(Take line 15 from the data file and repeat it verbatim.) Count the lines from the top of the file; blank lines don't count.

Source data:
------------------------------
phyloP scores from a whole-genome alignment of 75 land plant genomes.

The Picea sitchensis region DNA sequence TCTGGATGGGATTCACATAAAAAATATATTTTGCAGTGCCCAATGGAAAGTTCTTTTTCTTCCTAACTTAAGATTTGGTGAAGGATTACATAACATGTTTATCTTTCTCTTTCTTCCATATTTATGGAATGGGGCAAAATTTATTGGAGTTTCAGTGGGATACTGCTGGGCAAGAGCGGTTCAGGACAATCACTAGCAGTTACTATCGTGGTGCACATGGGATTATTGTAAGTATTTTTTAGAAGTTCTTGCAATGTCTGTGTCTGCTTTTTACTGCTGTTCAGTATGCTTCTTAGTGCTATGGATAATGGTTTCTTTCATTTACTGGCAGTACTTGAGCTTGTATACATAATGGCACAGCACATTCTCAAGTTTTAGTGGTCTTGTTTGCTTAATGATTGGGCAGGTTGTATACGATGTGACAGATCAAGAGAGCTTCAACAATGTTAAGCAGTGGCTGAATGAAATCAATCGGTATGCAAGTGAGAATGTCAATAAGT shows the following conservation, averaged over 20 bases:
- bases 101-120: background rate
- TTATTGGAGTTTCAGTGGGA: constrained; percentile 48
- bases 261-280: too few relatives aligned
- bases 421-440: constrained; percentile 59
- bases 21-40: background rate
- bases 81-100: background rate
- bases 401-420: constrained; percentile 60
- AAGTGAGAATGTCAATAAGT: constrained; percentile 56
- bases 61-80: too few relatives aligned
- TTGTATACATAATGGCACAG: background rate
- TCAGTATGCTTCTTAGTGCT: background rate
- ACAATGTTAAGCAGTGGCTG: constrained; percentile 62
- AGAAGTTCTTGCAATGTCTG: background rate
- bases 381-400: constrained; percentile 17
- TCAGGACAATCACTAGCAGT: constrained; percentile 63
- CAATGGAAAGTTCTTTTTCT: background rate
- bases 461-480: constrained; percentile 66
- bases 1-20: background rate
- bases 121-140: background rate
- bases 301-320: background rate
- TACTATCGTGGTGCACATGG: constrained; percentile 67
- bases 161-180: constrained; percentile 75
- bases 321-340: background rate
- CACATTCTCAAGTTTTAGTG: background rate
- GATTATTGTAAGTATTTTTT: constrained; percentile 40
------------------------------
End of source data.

- AGAAGTTCTTGCAATGTCTG: background rate